Harvard Chan course on colorism named finalist for digital education award

STRIPED course on colorism-video
The course uses animated videos featuring stories of Indians encountering colorism.

January 24, 2023 – An online course offered by Harvard T.H. Chan School of Public Health that trains learners to use stories to combat colorism—discrimination across and within racial and ethnic groups around skin shade—was a finalist for the 2022 New Digital Course of the Year award from the UK-based Digital Education Awards.

The three-week online course—titled “Colouring the Narrative: How to Use Storytelling to Create Social Change in Skin Shade Ideals in India”—was produced by the Strategic Training Initiative for the Prevention of Eating Disorders (STRIPED). Launched in late 2021, the course used a case narrative along with animated videos to help India-based students develop skills in media advocacy and strategic storytelling techniques to counter colorism—which privileges individuals with lighter skin shades, conferring higher social status, resources, and opportunities, and portraying them as more attractive compared to those with darker shades.

Bryn Austin, professor in the Department of Social and Behavioral Sciences and director of STRIPED, said the team was honored to be recognized. The course aligns with STRIPED’s goal of eliminating toxic beauty ideals.

Austin noted that companies profit from colorism by selling products such as skin lighteners. These products may include steroids, carcinogens, and caustic ingredients that can permanently damage the skin. Using them can also lead to significant mental health risks, reinforcing people’s feelings that they’re lesser because of their skin shade.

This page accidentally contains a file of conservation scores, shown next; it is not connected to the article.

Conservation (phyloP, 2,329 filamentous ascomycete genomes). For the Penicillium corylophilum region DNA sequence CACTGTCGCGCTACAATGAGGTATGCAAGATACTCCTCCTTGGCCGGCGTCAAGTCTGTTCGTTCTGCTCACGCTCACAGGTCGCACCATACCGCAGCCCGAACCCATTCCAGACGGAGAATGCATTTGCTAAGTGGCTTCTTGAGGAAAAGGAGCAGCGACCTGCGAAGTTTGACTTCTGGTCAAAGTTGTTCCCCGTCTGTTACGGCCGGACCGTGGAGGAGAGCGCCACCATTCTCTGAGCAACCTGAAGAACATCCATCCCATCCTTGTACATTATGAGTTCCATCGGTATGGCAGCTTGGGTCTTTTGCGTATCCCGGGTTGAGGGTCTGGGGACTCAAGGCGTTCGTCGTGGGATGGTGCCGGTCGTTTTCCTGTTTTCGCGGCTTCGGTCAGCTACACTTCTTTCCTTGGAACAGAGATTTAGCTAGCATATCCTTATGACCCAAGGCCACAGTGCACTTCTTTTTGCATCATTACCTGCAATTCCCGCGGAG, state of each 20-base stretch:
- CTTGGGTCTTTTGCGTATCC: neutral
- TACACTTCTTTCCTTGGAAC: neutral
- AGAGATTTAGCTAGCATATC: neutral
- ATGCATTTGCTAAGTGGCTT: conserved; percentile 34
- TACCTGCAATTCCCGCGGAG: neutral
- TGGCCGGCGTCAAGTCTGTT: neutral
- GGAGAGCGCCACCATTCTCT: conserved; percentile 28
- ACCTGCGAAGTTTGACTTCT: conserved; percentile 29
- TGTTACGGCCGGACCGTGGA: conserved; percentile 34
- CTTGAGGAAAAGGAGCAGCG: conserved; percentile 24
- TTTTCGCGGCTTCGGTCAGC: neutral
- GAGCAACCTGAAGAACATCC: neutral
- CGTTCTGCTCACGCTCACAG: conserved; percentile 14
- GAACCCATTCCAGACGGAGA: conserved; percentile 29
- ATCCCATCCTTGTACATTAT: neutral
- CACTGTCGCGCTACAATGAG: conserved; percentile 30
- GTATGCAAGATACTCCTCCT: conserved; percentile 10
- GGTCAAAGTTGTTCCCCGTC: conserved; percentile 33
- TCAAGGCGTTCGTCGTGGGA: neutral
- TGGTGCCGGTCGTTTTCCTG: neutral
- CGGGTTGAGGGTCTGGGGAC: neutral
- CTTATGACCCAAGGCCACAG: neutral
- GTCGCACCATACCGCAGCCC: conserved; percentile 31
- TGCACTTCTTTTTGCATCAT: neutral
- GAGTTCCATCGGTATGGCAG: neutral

“There is no reason for anyone to buy these products unless they’re living in a system in which they’re discriminated against, they’re experiencing stigma, and they’re ridiculed for having darker skin,” said Austin. “That’s what led STRIPED to begin addressing colorism.”

STRIPED teamed up with two Mumbai-based experts—Kritika Tiwari, a physician specializing in adolescent medicine and eating disorders, and Reena Agrawal, a sociologist and storyteller—to co-lead the course. Agrawal wrote the fictional narrative for the course, which was accompanied by short animated films produced by London-based Medical Aid Films, with illustrations created by Mumbai artist Tanvi Bhat. Austin also praised Women Of Worth (WOW), whose lead they followed in creating the online course. WOW is an India-based organization focused on the growth, empowerment, and safety of girls and women, which fights against colorism through its Dark Is Beautiful Campaign, advocacy, and education initiatives.

The case narrative used in the course features three stories of Indians encountering colorism. In one, a medical intern repeatedly encounters “accidental deaths” of rural young wives allegedly burned in the kitchen, even though evidence suggests that harsh skin-shade discrimination led them to use deadly skin-lightening products. Another features a woman, both a lawyer and a columnist, who advocates against colorism and the cultural obsession with fair skin. The third involves two teens who question their own biases and learn about ways they can challenge colorism among their peers and create societal change.

Austin hopes to offer future versions of the online course that are adapted for other countries where colorism is prevalent. For example, STRIPED is working with Harvard Chan student Sook Ning Chua, MPH ’23, founder of Relate Malaysia, a leading mental health advocacy and service group in the country, and colleagues with the nonprofit Teach for Malaysia to create new case narratives tailored for the Malaysian context. That course will launch in March.

Catherine Seraphin